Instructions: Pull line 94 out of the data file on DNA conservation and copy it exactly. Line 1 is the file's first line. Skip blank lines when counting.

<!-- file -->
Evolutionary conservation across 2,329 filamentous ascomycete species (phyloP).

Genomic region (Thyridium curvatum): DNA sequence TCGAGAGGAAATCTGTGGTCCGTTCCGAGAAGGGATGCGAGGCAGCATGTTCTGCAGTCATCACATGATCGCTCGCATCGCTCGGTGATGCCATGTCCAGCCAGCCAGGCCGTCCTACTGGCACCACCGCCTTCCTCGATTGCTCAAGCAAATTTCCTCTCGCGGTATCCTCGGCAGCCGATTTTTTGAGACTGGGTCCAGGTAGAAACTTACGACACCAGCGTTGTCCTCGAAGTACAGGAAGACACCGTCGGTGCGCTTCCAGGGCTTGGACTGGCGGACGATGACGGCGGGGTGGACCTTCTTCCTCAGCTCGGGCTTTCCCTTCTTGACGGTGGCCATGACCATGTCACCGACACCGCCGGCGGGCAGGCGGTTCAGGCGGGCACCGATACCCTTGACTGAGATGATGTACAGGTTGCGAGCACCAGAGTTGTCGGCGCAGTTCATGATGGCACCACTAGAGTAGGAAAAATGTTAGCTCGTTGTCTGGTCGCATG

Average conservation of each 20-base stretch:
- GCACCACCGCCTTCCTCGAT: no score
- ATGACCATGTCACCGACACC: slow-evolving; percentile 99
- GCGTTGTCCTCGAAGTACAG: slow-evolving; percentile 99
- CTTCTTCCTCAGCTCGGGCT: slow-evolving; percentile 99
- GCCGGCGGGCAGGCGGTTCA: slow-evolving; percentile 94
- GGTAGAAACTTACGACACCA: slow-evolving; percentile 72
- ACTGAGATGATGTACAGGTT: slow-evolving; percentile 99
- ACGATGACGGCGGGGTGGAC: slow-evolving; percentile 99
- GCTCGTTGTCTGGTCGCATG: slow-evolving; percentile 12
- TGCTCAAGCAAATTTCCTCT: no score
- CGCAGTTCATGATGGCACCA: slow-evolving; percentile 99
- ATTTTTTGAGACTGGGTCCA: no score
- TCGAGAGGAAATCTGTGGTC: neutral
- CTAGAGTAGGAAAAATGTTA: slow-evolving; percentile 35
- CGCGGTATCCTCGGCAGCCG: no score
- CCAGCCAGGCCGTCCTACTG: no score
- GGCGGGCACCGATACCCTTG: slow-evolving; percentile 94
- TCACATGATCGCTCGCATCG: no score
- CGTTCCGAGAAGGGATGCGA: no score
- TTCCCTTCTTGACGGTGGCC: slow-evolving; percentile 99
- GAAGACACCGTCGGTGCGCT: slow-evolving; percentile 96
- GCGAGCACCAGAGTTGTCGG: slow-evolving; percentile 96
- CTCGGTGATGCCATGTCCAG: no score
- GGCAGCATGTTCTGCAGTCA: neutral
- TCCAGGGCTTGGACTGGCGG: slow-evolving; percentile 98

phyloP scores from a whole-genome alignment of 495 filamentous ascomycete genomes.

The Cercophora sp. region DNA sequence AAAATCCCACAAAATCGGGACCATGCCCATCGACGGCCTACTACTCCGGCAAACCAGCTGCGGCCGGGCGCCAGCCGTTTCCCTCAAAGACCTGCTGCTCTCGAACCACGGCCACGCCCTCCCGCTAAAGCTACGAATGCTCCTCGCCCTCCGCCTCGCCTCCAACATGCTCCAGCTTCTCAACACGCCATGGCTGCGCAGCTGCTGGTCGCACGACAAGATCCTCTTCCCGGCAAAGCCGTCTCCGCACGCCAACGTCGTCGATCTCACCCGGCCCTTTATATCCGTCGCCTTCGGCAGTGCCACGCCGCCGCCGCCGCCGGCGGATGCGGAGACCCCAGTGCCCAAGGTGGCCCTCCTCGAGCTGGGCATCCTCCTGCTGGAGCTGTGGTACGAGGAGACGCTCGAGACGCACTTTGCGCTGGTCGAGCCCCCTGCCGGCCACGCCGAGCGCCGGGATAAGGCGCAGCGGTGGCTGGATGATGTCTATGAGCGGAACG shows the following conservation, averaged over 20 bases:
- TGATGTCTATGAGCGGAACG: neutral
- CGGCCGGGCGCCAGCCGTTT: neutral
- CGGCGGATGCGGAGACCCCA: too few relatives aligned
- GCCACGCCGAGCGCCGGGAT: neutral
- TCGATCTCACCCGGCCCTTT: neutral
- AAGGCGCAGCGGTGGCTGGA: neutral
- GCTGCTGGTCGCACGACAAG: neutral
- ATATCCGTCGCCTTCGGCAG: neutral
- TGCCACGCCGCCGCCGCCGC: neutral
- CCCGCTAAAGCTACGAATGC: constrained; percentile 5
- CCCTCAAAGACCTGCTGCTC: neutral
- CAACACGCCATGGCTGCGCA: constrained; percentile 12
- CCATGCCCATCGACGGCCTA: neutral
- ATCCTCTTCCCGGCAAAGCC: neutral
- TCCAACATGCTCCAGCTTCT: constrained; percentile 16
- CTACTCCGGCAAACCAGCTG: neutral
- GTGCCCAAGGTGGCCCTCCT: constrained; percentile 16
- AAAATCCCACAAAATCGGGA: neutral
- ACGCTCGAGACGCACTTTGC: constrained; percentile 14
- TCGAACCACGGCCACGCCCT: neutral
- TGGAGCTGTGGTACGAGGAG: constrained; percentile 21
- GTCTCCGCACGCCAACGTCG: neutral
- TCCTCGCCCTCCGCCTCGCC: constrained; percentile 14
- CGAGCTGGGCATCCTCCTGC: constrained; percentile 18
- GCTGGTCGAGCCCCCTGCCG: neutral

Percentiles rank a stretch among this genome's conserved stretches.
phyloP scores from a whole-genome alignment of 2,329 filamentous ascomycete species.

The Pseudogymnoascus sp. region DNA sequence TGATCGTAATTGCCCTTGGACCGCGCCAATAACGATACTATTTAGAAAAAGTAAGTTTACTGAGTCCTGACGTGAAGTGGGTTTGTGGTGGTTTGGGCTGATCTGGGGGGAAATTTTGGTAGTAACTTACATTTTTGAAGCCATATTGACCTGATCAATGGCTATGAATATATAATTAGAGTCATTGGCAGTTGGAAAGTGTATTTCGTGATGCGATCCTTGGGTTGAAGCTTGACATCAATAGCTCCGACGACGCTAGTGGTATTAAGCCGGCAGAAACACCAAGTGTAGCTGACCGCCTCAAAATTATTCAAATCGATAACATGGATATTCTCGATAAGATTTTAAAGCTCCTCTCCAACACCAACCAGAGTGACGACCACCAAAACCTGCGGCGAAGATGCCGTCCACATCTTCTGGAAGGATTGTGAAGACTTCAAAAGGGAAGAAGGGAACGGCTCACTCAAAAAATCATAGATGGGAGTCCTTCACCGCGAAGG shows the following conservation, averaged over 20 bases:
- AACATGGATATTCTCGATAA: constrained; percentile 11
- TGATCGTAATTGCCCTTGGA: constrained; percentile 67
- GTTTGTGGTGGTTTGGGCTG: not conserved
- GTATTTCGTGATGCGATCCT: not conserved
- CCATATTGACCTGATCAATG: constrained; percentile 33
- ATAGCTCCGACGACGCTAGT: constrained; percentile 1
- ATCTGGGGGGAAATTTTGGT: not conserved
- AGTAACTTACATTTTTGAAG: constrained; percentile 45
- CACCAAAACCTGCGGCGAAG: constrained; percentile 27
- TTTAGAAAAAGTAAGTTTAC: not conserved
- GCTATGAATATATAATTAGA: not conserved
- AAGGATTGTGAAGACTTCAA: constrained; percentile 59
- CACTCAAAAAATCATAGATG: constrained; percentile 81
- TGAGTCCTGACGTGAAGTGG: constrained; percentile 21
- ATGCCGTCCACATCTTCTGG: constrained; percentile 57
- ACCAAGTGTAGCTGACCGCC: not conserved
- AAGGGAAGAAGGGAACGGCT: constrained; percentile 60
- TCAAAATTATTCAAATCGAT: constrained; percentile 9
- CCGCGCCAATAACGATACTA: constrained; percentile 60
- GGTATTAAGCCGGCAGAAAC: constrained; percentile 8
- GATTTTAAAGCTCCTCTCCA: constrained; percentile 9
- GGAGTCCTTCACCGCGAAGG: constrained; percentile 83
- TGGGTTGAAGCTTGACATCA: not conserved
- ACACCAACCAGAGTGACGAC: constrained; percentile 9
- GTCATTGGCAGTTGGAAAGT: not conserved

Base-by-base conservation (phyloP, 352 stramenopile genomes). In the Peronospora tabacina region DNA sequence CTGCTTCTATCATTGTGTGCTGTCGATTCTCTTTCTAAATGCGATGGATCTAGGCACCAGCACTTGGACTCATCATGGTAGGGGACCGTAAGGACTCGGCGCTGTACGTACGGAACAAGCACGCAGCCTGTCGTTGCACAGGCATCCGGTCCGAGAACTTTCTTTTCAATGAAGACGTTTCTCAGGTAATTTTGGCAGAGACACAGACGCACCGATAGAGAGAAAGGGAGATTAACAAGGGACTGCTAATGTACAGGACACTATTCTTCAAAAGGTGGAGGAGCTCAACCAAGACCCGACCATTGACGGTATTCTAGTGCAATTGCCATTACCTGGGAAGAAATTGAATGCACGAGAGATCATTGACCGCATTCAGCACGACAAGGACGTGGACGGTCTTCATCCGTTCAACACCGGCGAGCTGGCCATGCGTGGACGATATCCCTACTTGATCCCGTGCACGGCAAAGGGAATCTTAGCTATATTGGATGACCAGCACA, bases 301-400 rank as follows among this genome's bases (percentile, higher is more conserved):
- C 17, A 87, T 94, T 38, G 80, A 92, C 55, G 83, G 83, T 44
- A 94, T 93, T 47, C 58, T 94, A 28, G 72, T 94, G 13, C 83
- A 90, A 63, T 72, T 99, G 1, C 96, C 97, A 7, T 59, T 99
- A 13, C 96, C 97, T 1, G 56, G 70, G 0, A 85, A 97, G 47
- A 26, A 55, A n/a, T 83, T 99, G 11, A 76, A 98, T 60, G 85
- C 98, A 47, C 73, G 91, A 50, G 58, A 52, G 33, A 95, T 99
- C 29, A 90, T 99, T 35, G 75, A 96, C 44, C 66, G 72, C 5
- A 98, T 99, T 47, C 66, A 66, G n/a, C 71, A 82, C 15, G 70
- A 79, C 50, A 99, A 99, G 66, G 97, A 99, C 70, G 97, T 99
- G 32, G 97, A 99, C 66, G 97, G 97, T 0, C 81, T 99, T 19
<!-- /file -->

- G 32, G 97, A 99, C 66, G 97, G 97, T 0, C 81, T 99, T 19